Heat Core For 14 Inch Heart Cake... Necessary?

Decorating By new2itall Updated 22 Jul 2010 , 12:53am by ConnieJ

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new2itall Posted 20 Jul 2010 , 9:33pm
post #1 of 15

Hi guys! I will be making my first larger cake this week. It is a wedding cake and the tiers are 6, 10, and 14 inch. I have heard that it might be necessary to use one of those heating cores for the larger 14 inch cake. Is this true? I don't want to buy too many unnecessary materials since this is really a one off occasion for me and I dont plan to be baking any larger cakes in the near future. That being said, I also dont want to skip any crucial steps so I will buy one if it is necessary. Just looking for some feedback and opinions on this! Thanks so much! You guys are life savers icon_smile.gif

14 replies
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cattycornercakes Posted 20 Jul 2010 , 9:40pm
post #2 of 15

I would suggest a metal flower nail or two. Put the flat side of the nail down in the pan and grease it. I bought a heat core a long time ago and I've never used it.

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new2itall Posted 21 Jul 2010 , 4:31pm
post #3 of 15

Thanks! Anyone else have any experience baking larger cakes and using/or not using a heat core?

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tmelrose Posted 21 Jul 2010 , 4:46pm
post #4 of 15

Never used heating core before here. Lots of people on CC use the flower nail method. I highly recommend bake even strips also!

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TucsonGina Posted 21 Jul 2010 , 4:58pm
post #5 of 15

Luv the heating core. I recently used it in the base of my airplane cake (18 x 12 pan) and the cake came out perfect.

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KSMill Posted 21 Jul 2010 , 5:01pm
post #6 of 15

I use the flower nail so I don't have that hole in the middle - even though you can take the cake out of the core and put it in the cake - and bake even strips.

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ConnieJ Posted 21 Jul 2010 , 5:18pm
post #7 of 15
Quote:
Originally Posted by KSMill

I use the flower nail so I don't have that hole in the middle - even though you can take the cake out of the core and put it in the cake - and bake even strips.




i like the idea of not having that hole in the middle! i did a cake a few weeks ago with the core and though it was such a pain. i'll try the flower nail method next time!

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new2itall Posted 21 Jul 2010 , 5:27pm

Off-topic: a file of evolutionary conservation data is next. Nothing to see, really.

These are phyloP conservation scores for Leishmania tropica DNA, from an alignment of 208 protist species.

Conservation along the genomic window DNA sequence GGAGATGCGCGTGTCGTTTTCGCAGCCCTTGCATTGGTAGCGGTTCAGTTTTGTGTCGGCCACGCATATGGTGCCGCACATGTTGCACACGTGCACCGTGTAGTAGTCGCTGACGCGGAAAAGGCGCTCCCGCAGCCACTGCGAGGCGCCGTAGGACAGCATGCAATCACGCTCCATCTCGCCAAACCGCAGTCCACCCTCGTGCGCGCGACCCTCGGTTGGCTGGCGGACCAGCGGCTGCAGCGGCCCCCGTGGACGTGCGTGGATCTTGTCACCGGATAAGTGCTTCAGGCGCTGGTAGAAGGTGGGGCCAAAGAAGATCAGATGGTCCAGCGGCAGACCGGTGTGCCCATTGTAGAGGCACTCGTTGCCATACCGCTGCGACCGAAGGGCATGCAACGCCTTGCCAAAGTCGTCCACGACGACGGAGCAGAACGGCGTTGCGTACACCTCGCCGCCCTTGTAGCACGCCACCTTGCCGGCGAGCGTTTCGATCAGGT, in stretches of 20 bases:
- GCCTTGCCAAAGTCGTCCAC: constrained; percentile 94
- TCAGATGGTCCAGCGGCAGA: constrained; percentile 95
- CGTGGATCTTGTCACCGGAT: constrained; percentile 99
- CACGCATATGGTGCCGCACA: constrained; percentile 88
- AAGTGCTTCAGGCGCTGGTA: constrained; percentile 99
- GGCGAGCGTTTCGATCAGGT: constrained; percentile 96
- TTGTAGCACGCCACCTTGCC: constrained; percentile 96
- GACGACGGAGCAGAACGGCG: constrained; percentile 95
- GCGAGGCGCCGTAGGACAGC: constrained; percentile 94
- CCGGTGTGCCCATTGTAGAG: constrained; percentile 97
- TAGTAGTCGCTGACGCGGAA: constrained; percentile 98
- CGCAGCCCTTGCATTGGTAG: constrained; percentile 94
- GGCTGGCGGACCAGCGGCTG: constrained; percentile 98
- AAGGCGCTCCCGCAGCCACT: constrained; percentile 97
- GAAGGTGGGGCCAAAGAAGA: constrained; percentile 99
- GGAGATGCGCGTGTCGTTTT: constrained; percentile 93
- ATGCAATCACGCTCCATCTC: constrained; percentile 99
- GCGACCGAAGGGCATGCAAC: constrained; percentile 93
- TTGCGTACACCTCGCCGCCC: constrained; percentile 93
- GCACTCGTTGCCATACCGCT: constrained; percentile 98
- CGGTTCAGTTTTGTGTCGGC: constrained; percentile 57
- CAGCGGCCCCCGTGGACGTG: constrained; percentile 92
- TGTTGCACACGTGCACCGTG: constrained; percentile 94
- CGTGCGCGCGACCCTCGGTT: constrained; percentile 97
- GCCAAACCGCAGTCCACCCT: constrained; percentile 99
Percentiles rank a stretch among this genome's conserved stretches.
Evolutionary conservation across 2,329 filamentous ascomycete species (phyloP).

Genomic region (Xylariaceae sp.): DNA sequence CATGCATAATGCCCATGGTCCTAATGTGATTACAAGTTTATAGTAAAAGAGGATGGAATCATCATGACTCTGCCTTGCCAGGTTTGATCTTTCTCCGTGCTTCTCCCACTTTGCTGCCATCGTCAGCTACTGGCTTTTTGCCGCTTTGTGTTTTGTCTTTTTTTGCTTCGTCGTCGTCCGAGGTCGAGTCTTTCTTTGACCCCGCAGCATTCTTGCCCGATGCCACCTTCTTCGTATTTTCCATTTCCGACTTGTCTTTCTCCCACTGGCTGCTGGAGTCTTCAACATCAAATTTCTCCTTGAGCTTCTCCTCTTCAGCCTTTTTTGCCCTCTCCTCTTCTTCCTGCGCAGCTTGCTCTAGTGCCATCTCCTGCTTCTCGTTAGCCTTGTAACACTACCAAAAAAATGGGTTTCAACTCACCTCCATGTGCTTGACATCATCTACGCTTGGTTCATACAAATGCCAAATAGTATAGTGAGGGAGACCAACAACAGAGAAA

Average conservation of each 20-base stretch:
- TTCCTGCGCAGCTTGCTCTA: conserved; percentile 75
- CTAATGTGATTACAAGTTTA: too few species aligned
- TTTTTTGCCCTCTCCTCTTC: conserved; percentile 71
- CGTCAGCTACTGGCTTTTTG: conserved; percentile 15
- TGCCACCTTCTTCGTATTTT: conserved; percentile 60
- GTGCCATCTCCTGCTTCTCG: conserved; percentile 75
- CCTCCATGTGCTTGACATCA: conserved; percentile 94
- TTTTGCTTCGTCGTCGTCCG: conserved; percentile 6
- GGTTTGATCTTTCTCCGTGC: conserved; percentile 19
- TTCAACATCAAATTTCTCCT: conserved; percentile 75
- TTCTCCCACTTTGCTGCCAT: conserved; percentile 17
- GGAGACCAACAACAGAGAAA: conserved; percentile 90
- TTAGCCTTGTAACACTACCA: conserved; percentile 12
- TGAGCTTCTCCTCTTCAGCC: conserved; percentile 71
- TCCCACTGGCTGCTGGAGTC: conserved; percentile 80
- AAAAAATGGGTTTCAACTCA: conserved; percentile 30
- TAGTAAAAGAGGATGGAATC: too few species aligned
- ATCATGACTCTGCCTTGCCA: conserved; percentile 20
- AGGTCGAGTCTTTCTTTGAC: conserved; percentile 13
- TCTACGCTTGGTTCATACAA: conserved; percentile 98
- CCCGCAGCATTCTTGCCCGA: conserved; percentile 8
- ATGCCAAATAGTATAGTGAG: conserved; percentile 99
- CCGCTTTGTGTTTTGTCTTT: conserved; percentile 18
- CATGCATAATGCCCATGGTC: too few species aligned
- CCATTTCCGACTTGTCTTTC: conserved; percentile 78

post #8 of 15

I think I will try the flower nail method! Sounds like a good idea icon_smile.gif Can you buy these metal flower nails at Michaels? Ive looked online and they didn't have any one their website.... they just had these 20 or 30 piece sets and the flower nails that were included were plastic!

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sweetsentiments Posted 21 Jul 2010 , 5:42pm
post #9 of 15

You can get them at Hobby Lobby, so I am sure you can get them at Michaels too icon_smile.gif

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DeeDelightful Posted 21 Jul 2010 , 5:44pm
post #10 of 15

I prefer flower nails. they work fine and you dont' have to replace a plug of cake.

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artscallion Posted 21 Jul 2010 , 5:45pm
post #11 of 15

My flower nails all had curved under edges to the bases. So I took a hammer and flattened the edges out. Now they sit perfectly flat in the pan.

I grease the pan and nail. Set the nail in, then place my waxed paper round or square over the nail, so the point pokes through the paper, but the base doesn't get baked into the cake. It also holds the nail steady while I pour my batter in. Makes it much easier to remove after too. Just flip the cake out of the pan and there's the base of the nail to pull out without having to peel the waxed paper off first.

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Jamielc Posted 21 Jul 2010 , 6:06pm
post #12 of 15

I always use flower nails for my larger cakes; be it square, round, sheet, etc. I've never used a heating core, for the reason that I don't want a huge whole in my cake. My flower nails work just fine. icon_biggrin.gif

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cattycornercakes Posted 21 Jul 2010 , 6:16pm
post #13 of 15

Yes...you can buy them separately at Michaels. They are less than $2 each...can't remember exactly how much..I wanna say $1.29. Anyways...I got mine at Michaels.

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cattycornercakes Posted 21 Jul 2010 , 6:16pm
post #14 of 15

Yes...you can buy them separately at Michaels. They are less than $2 each...can't remember exactly how much..I wanna say $1.29. Anyways...I got mine at Michaels.

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ConnieJ Posted 22 Jul 2010 , 12:53am
post #15 of 15
Quote:
Originally Posted by artscallion

My flower nails all had curved under edges to the bases. So I took a hammer and flattened the edges out. Now they sit perfectly flat in the pan.

I grease the pan and nail. Set the nail in, then place my waxed paper round or square over the nail, so the point pokes through the paper, but the base doesn't get baked into the cake. It also holds the nail steady while I pour my batter in. Makes it much easier to remove after too. Just flip the cake out of the pan and there's the base of the nail to pull out without having to peel the waxed paper off first.




awesome! thanks for the guidance!!

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